Marilyn: Yes, exactly, circling each other. There's this trying to feel each other out. I know what the contractor is thinking. I know, because I’ve been on that site, I'm looking at the architect. When I'm the GC, I'm looking at the architect being like, How much of a pain in my ass are you going to be? Are you going to be the one who is holding everything up and being the prima donna and whatever?

So, I get it. I try to tell them right away, “I am not here to do that. I'm here to support you. My job is to get decisions, get information to you as fast as humanly possible and do my part to uphold the schedule and the budget.” I think they all sort of start off that way and it takes a project to kind of get into it. [20:56.8]

I actually look forward to that first conflict on the job site, not fight between us, but an issue that comes up. “Oh, you drew it this way. The field is showing it this way.” I'm like, Perfect. This is my time to go over there, show them that I know my stuff, show them that I care about where they're coming from, and after that, then it's like, Oh, okay. They're a little more relieved. I know that they're going to be careful looking at the drawings, and we're like, Okay, we're done circling each other. The cat and the dog can be friends and we can move on.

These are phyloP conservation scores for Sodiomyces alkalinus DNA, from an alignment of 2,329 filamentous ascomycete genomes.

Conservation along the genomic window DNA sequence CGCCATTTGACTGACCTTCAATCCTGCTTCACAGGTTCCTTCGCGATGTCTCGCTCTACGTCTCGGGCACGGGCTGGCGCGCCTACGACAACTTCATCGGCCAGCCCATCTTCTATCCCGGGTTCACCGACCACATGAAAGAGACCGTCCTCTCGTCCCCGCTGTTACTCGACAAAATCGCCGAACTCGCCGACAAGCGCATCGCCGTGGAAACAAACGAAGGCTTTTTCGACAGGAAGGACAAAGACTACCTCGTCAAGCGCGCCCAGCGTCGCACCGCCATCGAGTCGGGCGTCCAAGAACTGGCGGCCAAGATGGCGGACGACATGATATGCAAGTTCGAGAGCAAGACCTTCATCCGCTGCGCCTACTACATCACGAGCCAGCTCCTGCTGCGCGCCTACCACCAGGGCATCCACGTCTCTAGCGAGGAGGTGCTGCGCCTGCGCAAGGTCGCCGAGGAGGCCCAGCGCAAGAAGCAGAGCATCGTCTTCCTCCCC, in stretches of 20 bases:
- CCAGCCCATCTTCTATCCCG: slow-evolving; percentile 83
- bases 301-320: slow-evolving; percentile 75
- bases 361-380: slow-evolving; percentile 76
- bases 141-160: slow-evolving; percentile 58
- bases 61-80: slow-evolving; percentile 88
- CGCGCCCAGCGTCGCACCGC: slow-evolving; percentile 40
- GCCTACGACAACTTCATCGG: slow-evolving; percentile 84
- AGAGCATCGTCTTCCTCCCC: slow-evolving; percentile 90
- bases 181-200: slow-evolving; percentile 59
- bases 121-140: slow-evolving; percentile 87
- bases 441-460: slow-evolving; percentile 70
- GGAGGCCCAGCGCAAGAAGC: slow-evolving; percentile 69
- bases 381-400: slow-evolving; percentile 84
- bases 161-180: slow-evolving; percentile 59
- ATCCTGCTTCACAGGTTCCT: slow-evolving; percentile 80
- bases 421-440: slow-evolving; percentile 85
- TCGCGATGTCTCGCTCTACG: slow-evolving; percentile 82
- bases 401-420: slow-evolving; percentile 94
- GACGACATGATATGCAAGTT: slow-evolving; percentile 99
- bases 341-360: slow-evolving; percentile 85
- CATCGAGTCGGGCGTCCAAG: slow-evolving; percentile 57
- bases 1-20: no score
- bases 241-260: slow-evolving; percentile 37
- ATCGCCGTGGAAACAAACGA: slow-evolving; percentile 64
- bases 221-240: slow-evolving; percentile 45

Eric: That's interesting, though, because that idea of taking that proactive approach to the conflict helps then to reduce the intensity of it and build the relationship.

Marilyn: Yeah, because construction is full of stupid stuff that happens all the time. There's literally not a minute that goes by that something isn't wrong, that somebody didn't do something wrong or there's some condition that's uncovered or whatever, and to act that's never going to happen is unrealistic. It's just about like, Well, let's dive in and figure it out.

Eric: What would you say are some of the other keys to building that respect between the contractor and the architect so that despite all of the issues that every project has, the project can get done successfully and profitably? [22:07.1]